Vow of Silence, by David Wilcox

John DehlinMormon 7 Comments

I wanted to share w/ ya’ll a new song from my favorite artist — David Wilcox. It’s called “Vow of Silence” — and for me, it’s a beautiful exploration of God’s communication with us.

Music and lyrics below (after you click on “Continue reading”).

I hope you enjoy.


I’ll keep my vow of silence now foreverIt’s the only wayIf you can’t hear my heart when we’re togetherThere’s nothing I could say
The trees explain the wind out in the distanceThe message is so clearI have to send my words through your resistanceSo silent you can hearI walked upon this earth and spoke in beautyTo people all aroundI waved away the words that poured right through meAnd never made a soundFor if I spoke as loud as rolling thunderAnother war could startSo I speak in silent sacred wonderStraight into the heartI’m moving in the waves that roll the oceanMeet me at the shoreThe flowers on my grave can’t stop the motionI’m closer than beforeIf the light has chased off all your deamonsThere’s nothing you must doThere’s no need to explain what you believe inThey’ll feel my love in youI’m giving you the right:  let love adore you Across the years and milesI’m living this new life that’s waiting for youSee it in my smile

Comments 7

  1. You know, I once read an article by Stephen King about writing scary stories. He said that the scariest part of any story is the moment just BEFORE you reveal the scary object, because as soon as you reveal it, the audience learns to cope with it. For instance, if it’s a 20-foot man-eating bug, the audience is scared for a moment, and then thinks, “Oh, well, at least it wasn’t a 50-foot man-eating bug!” Similarly, if it IS a 50-foot man-eating bug, the audience then thinks, “At least it wasn’t a 100-foot man-eating bug!” The suspense is the scary thing, not the bug itself. Hitchcock knew this, and so does Stephen King.

    There’s something really strange about that build-up, even with very good things. Remember all the Christmases when we were children. I remember being in July or May and thinking, “Christmas is so far away! How will I survive?” And yet, when Christmas actually came, it was wonderful I suppose, but the day afterward was just a day. And we had to clean up all the junk we left all over the house. And worst of all, half the stuff we got for Christmas had already broken, or we realized we left it on all night and the batteries had died. The day after Christmas was usually spent wondering how I’d make it till my NEXT Christmas, when I can get all the stuff that Santa had utterly failed to get me that Christmas. But I was mindful the entire year to be relatively good, because I knew that “Santa” was watching (to be fair, my parents never taught me about Santa, but I understood the symbolism at an early age and didn’t spoil it for the other kids).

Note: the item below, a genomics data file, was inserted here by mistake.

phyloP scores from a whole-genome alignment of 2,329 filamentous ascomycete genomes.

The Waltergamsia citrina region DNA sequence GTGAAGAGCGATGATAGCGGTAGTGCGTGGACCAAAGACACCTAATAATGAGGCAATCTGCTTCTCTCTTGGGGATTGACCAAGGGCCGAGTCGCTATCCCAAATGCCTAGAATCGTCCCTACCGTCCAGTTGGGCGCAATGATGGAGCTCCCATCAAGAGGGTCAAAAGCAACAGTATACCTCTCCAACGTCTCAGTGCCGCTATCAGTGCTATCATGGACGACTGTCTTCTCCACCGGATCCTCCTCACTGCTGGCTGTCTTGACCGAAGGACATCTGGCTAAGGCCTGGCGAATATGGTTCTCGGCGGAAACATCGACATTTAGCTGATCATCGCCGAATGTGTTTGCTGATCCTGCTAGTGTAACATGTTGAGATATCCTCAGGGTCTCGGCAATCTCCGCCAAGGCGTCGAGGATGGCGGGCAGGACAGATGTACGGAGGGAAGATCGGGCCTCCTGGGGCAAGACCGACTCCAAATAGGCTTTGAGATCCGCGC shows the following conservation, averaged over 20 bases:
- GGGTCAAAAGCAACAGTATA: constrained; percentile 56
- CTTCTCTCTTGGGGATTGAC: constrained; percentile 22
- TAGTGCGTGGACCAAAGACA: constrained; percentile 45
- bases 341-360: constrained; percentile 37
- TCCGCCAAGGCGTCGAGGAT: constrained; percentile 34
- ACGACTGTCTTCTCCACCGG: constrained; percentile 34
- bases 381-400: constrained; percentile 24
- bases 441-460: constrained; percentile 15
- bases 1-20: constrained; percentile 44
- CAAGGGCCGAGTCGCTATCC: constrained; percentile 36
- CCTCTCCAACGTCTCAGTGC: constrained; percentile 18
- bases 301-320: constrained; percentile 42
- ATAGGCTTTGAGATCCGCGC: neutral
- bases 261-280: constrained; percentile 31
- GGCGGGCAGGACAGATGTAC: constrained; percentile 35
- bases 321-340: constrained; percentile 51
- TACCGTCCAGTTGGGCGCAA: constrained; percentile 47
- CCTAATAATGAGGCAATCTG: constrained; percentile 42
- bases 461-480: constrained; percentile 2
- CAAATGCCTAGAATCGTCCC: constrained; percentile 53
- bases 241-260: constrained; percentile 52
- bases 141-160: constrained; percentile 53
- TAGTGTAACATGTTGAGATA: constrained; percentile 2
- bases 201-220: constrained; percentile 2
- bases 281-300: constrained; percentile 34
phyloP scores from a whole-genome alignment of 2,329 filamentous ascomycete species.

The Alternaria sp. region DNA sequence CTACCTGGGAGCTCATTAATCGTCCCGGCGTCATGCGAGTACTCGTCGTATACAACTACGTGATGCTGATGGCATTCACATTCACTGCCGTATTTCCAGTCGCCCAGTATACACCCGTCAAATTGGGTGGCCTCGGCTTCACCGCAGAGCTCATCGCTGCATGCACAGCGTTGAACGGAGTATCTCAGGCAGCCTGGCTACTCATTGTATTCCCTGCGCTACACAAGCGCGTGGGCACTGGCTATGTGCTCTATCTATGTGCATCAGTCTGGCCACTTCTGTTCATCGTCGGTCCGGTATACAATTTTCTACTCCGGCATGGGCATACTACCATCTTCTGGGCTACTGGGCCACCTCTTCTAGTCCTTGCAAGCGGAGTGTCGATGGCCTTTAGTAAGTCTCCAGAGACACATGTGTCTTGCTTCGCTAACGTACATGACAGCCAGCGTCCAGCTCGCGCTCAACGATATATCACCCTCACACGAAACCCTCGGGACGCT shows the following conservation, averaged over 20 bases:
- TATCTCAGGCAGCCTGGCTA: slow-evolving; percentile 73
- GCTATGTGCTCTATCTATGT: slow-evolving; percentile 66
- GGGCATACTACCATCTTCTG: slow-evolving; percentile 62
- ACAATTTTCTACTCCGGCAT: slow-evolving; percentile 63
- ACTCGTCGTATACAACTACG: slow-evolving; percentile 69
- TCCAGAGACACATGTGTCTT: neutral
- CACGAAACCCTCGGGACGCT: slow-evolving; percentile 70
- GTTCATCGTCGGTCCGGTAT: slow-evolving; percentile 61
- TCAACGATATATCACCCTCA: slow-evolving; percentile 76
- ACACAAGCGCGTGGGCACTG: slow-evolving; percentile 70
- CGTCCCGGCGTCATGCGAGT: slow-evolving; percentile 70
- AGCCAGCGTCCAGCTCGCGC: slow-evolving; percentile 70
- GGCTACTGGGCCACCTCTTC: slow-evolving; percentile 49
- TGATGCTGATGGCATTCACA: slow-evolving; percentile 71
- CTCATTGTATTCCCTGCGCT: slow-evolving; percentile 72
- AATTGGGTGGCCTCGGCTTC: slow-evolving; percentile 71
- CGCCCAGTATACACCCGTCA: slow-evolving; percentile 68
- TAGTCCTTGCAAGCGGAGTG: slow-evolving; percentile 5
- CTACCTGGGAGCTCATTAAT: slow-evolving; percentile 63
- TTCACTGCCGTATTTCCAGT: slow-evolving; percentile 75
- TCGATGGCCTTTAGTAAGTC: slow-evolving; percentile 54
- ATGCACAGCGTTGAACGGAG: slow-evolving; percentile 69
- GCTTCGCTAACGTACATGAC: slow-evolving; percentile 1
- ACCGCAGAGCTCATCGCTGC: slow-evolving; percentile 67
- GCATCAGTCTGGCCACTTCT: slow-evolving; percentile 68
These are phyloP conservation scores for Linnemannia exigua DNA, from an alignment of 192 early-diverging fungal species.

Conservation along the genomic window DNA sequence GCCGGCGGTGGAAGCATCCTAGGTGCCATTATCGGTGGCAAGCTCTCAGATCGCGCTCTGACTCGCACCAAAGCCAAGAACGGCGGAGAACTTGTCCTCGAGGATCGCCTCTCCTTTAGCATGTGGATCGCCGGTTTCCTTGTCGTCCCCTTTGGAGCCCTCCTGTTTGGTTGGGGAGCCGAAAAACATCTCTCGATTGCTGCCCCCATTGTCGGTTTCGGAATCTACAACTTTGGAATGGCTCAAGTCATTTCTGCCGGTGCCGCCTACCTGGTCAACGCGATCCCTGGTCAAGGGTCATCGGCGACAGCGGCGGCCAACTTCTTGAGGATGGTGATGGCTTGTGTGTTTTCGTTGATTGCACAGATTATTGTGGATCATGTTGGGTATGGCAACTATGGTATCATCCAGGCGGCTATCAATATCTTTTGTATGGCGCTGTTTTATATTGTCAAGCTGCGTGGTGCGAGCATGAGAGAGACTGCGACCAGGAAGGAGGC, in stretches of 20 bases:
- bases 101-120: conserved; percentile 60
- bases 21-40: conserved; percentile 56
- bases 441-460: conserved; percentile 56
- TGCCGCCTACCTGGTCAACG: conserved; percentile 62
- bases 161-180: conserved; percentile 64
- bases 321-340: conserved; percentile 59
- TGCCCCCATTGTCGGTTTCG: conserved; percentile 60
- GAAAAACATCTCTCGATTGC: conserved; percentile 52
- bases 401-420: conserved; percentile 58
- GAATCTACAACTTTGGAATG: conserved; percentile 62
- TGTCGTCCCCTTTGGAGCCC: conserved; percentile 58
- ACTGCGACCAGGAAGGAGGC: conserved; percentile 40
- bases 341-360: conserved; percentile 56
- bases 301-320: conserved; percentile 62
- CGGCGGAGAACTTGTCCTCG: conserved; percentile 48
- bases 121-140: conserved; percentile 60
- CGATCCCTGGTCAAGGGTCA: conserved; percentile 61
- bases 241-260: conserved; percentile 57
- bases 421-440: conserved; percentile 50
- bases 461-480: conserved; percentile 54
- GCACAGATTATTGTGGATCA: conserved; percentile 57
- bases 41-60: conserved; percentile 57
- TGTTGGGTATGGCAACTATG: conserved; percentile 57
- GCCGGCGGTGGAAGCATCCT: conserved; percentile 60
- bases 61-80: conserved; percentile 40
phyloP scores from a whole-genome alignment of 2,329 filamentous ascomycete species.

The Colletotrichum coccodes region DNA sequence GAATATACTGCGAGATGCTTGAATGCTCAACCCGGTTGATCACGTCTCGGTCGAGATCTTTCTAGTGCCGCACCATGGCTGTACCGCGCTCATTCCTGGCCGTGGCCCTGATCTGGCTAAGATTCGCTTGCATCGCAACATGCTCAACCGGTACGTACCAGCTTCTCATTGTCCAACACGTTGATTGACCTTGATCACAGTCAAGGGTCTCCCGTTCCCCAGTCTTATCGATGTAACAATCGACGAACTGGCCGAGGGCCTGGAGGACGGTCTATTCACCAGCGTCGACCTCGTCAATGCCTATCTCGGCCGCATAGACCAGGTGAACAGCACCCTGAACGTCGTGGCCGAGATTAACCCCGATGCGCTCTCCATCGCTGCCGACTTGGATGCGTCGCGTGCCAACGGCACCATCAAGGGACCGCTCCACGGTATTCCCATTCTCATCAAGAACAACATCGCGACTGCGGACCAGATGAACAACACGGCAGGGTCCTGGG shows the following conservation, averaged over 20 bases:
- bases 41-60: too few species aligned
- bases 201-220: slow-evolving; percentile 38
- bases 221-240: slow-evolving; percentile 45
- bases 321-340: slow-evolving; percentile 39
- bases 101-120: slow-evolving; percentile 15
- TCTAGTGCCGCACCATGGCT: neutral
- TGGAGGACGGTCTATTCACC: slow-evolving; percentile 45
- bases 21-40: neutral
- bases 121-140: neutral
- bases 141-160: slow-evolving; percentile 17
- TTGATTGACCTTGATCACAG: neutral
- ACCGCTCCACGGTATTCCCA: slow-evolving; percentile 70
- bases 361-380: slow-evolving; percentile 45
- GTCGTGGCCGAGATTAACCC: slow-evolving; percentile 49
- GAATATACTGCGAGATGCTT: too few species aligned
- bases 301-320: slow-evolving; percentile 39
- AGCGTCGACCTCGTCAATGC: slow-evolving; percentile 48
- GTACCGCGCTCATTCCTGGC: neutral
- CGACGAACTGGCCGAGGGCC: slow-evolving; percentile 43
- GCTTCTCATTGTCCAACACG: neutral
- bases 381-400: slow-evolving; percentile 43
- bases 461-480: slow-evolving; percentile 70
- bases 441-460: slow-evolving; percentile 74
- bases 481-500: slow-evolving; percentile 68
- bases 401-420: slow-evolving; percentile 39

There have been very dark times in my life, times where I prayed and told God, “Listen, I know you don’t do this for everybody, but could you just reveal yourself to me somehow? I’m begging you, I can’t go on another day unless I know you’re real.” And He never did. Usually I just started my faith from zero and then started over, building it up slowly. I don’t want to sound like I’m glad He didn’t show up because it would have been a let-down, like Christmas. That’s not it, at all. But I know that if God revealed Himself to me at that time, a little bit of me would have died, I think. The part of me that HOPED for Christ, that HOPED for God, that HOPED for salvation. I wouldn’t have hope anymore because I would know for sure that God exists, and we’re commanded to have hope in this life. How can we have hope if God’s existence is a certainty?

    If there’s anything I know, it’s that God doesn’t want to speak directly to us right now. We’re not all partakers of a First Vision-like experience. Some are. I’ve read quite a bit about NDEs and, to me, that represents something real and fascinating. But for me, I kind of like preserving the mystery, and when I meet God, I will certainly fall to my knees in worship. It will be like the best Christmas ever.

  2. Hi, John, how ya doing? I’m just discovering this blog.

    I think this song is incredibly boring. The lyrics are good, and I find them worthy of pondering, but the melody is just another same-old, same-old boring melody. His voice is sweet, but boring.

    I hate those Mormon CD’s where every song and every melody sounds pretty much the same. Ain’t nobody got rhythm?

  3. Anne… I just have to plug for my personal website. It’s about LDS musicians who don’t write LDS music, and it’s an attempt to solve the problem you mention (EFY albums that all sound the same).

    But, just so you know, David Wilcox isn’t LDS. 🙂

  4. I’m a David Wilcox fan too. “Common as the Rain” is one of those songs I can listen to over and over again and never get tired of it. I really like this one too. Thanks.

  5. It’s up for interpretation. Could be about anybody. I embrace the simplicity of this song. It has much depth and so peaceful. It’s a wonderful song.

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